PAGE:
The marker second antibody may be prepared by mixing a freeze-dried extract with the liquid specimen at the time when the diagnostic test is to be performed. Alternately, non-woven fabric or other porous polymer may be impregnated with this marker second antibody, freeze-dried, and then secured to a site upstream of the site on the chromatography medium at which the first antibody is affixed. In this case, the person performing the test need only apply the liquid specimen to the end of the chromatography medium, eliminating the work of mixing the marker second antibody and the liquid specimen. Namely, the marker second antibody, secured in the direction of development of the liquid specimen, is eluted by the liquid specimen during development, thus forming the conjugate (marker)-(second antibody)-(analyte) which is transported to the affixed first antibody.
While the present invention is described above based on the sandwich method of [first antibody]-[analyte (antigen)]-[second antibody], persons skilled in the art can readily understand that the present invention can also be implemented in a system made up of [antigen]-[analyte (antibody)]-[antibody to the analyte]. Therefore, the present invention is not limited to the case in which the analyte is an antigen, but also includes the case in which it is an antibody, so the present invention may be embodied in this case as if each instance of antibody were replaced with antigen and vice versa.
(1) Preparation of solid-phase latex A
A commercial latex emulsion (N-450, made by Sekisui Chemical Co., Ltd.) is diluted to a solid content concentration of 0.6 wt. % in phosphate-buffered saline (PBS) solution, 1 ml of which is collected in an Eppendorf micro-centrifuge with 1 ml of rabbit antibody to human chorionic gonadotropin (hCG) (600 μg/ml concentration) and dissolved by shaking for 2 hours at room temperature to bind the rabbit antibody to the latex particles. The latex particles are then centrifuged and washed three times in PBS containing a 0.1 wt % concentration of bovine serum albumin (BSA) and then suspended again in PBS to give a final volume of 2 ml, thereby preparing solid-phase latex A.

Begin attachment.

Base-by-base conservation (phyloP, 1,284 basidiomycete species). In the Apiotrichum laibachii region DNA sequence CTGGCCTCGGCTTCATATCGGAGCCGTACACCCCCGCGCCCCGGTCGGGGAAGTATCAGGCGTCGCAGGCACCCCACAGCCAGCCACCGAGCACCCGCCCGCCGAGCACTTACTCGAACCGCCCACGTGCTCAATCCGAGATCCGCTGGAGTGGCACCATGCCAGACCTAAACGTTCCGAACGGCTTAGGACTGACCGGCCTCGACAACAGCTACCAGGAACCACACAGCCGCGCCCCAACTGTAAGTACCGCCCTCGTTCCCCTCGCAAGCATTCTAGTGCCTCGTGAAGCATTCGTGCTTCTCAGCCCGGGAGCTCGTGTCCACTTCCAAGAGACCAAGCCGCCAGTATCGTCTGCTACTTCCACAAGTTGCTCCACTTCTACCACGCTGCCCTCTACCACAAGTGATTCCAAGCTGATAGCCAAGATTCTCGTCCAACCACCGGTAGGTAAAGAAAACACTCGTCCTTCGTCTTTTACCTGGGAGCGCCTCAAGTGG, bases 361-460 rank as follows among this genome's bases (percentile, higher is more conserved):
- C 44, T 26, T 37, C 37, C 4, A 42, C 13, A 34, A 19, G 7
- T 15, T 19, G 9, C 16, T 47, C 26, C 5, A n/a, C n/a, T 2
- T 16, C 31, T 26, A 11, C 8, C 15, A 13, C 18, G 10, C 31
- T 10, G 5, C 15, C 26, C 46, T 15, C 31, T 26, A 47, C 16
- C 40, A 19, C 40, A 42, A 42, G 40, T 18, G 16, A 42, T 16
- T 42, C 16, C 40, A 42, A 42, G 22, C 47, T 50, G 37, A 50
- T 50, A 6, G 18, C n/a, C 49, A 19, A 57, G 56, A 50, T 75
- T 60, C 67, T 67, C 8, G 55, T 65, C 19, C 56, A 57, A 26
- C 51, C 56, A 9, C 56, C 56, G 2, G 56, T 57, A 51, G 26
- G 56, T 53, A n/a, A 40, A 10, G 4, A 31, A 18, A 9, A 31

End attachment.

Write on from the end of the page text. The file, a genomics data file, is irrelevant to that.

(2) Preparation of solid-phase latex B
Solid-phase latex B is prepared in the same manner as solid-phase latex A, but with hCG (made by Teikoku Hormone Mfg. Co., Ltd.) used instead of the rabbit anti-hCG antibody.
(3) Preparation of colloidal gold particles
After boiling 200 ml of a 0.01 wt. % aqueous solution of gold chloride, a 1 wt. % aqueous solution of sodium citrate is added and the mixture boiled while heating until the color of the solution changes from a light yellow to purple or red, thus preparing a disperse solution of colloidal gold with an average particle size of 0.03 μm.
(4) Preparation of colloidal gold marker antibodies
A solution of potassium carbonate is added to the above disperse solution of colloidal gold which has a gold concentration of 0.01 wt. % until a pH of 7.6 is reached. To this is added a quantity of monoclonal antibodies to hCG (obtained by means of the well-known hybridoma method, prepared from mouse ascites or cell-culture supernate) sufficient to obtain a proportion of 10 μg per ml of disperse solution of colloidal gold, of which 10 ml is added to 0.1 ml of 30 wt. % BSA. The mixture is centrifuged, the supernate removed, and PBS containing 0.1 wt. % BSA is used to centrifuge and wash the mixture three times. The mixture is dispersed back into 10 ml of the aforesaid PBS, and 0.25 ml is decanted into a test tube (method A).
A 12×12 mm square of Benrize® nonwoven fabric (made by Asahi Chemical Industry Co., Ltd.) is impregnated with 0.25 ml of a disperse solution of the aforesaid colloidal gold marker antibodies and freeze-dried to prepare non-woven cloth containing a colloidal gold antibody (method B).
(5) Preparation of chromatography strip A
A commercial glass filter (GC-50, made by Toyo Roshi Co.) is cut into 12×60 mm thin strips which are placed upon glass plates (TLC plates) and secured with tape for ease of handling. At a site 30 mm from the bottom edge of the strips, an Acurajetter™ liquid jet device (made by Nordson Co.) and an XY table aerostage (made by THK Co.) are used to jet-print the solid-phase latex A at a rate of 0.1 μm/mm for a length of 10 mm in the direction of development, namely the lengthwise direction of the strip. After drying, solid-phase latex B is jet-printed at a rate of 0.1 μm/mm for a length of 10 mm perpendicular to the direction of development, namely across the short direction of the strip, thereby printing a "+".
(6) Preparation of chromatography strip B
Portions of the aforesaid chromatography strip A are cut between 10 mm and 15 mm from the bottom edge, and these portions are connected by staples with the aforesaid non-woven cloth containing a colloidal gold marker antibody to give a strip which again has an overall length of 60 mm.